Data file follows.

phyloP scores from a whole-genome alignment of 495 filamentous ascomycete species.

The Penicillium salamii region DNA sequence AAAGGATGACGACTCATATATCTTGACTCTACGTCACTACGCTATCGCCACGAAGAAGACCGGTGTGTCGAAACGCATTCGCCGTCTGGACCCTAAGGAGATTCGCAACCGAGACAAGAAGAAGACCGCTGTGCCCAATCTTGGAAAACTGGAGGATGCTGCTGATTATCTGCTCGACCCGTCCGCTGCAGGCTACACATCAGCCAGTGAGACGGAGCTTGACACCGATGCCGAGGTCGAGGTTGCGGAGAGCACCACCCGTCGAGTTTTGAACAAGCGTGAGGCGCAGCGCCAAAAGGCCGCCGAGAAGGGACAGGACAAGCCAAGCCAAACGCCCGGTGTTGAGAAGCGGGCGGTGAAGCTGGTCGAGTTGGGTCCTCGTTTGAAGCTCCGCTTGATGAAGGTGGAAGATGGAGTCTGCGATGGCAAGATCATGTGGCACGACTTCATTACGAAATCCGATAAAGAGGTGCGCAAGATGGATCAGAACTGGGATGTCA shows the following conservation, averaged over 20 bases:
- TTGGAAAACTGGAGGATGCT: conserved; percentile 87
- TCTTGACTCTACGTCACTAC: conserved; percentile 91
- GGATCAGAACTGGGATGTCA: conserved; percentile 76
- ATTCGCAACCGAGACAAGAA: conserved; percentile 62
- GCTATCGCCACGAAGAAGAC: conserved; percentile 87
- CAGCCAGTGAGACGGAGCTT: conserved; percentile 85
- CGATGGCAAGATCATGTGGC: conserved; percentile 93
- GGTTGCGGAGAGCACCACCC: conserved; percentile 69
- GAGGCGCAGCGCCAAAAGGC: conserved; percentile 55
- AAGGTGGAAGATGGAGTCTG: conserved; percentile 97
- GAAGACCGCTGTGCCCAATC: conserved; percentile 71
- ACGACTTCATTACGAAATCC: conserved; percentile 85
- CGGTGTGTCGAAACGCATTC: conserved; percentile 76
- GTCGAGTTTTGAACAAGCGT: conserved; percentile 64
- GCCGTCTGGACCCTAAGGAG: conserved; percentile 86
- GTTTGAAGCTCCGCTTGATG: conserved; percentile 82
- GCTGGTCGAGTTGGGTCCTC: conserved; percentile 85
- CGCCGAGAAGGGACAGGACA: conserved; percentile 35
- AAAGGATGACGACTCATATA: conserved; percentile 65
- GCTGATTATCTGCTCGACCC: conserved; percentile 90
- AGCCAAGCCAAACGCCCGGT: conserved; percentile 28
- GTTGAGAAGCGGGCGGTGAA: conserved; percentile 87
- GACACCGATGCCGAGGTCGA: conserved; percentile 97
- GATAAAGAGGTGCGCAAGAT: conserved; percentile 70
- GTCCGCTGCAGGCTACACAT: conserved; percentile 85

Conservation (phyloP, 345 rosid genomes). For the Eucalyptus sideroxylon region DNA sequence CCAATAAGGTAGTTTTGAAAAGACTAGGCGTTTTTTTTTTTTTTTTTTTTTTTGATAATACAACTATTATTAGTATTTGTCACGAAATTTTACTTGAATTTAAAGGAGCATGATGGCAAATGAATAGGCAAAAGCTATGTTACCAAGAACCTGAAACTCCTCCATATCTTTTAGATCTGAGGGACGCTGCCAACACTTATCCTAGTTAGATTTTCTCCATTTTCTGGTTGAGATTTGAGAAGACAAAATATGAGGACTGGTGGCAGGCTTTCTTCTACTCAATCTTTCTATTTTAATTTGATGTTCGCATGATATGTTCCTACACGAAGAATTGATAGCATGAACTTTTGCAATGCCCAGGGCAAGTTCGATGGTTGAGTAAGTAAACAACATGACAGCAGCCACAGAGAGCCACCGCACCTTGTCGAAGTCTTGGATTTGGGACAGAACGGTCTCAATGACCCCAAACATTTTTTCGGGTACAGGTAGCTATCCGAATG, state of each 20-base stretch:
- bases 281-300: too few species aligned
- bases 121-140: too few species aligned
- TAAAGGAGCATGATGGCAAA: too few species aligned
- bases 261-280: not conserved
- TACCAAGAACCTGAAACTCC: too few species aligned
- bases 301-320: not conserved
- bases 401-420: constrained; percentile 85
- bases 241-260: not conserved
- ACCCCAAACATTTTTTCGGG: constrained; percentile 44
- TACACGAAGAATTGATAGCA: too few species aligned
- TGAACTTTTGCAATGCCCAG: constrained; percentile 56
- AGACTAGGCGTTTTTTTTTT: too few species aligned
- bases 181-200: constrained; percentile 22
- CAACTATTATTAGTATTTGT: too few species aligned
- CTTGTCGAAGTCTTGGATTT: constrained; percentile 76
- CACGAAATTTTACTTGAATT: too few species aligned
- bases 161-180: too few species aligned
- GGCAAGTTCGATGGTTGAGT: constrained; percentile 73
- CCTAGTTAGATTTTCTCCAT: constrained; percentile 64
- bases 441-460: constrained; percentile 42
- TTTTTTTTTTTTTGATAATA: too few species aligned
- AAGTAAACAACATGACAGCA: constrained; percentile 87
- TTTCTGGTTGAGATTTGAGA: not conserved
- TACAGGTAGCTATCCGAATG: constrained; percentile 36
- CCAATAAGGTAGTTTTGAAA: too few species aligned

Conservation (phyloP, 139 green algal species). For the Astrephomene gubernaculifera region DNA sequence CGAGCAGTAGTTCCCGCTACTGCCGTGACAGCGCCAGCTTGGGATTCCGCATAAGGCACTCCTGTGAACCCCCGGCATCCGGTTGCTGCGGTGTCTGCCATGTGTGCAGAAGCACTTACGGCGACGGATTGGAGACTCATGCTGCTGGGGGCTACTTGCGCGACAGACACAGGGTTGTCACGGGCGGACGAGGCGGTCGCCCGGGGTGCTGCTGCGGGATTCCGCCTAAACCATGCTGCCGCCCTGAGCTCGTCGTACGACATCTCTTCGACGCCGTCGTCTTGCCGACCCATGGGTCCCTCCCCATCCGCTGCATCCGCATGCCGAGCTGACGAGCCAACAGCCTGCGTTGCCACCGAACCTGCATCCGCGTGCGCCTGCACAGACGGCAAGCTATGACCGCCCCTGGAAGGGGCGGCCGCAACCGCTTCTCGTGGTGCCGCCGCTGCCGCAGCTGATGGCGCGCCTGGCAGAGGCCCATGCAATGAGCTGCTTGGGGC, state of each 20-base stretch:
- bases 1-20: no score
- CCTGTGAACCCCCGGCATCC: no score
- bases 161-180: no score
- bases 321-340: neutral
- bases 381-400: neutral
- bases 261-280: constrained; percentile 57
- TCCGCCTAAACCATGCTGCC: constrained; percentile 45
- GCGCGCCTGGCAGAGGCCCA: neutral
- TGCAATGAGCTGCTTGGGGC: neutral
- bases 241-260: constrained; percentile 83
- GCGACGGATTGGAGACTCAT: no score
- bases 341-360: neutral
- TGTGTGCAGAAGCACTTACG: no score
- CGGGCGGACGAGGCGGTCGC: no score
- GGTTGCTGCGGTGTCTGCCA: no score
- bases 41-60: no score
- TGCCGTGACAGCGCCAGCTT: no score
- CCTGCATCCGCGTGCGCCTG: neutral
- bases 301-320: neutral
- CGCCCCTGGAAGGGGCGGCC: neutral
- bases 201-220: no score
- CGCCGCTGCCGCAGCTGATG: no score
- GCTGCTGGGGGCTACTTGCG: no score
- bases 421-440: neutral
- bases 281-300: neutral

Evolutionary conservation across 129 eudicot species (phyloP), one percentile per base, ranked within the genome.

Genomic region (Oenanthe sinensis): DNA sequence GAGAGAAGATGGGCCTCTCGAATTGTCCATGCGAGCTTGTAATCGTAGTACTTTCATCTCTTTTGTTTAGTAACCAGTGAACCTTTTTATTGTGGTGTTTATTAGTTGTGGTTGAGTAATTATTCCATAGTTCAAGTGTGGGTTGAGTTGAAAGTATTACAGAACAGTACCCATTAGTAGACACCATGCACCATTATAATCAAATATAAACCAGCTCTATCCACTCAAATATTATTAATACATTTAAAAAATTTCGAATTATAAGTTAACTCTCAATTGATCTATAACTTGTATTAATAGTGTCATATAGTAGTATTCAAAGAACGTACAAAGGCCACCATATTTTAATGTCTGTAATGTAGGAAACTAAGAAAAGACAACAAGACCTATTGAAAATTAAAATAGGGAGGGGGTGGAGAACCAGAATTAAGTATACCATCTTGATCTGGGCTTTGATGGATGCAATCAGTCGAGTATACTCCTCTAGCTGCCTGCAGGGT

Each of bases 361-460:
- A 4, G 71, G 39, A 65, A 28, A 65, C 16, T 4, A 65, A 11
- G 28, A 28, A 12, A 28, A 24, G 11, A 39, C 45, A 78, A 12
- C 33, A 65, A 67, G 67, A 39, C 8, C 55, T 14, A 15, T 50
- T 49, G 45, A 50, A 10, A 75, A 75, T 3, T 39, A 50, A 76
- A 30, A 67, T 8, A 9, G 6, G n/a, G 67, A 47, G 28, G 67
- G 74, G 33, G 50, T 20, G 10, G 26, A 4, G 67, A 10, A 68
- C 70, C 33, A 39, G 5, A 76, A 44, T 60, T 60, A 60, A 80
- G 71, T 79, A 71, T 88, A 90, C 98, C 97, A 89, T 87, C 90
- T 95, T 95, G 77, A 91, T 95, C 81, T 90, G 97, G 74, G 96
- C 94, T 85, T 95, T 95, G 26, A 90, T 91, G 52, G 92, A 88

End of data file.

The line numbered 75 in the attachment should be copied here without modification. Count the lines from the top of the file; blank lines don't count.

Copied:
- bases 201-220: no score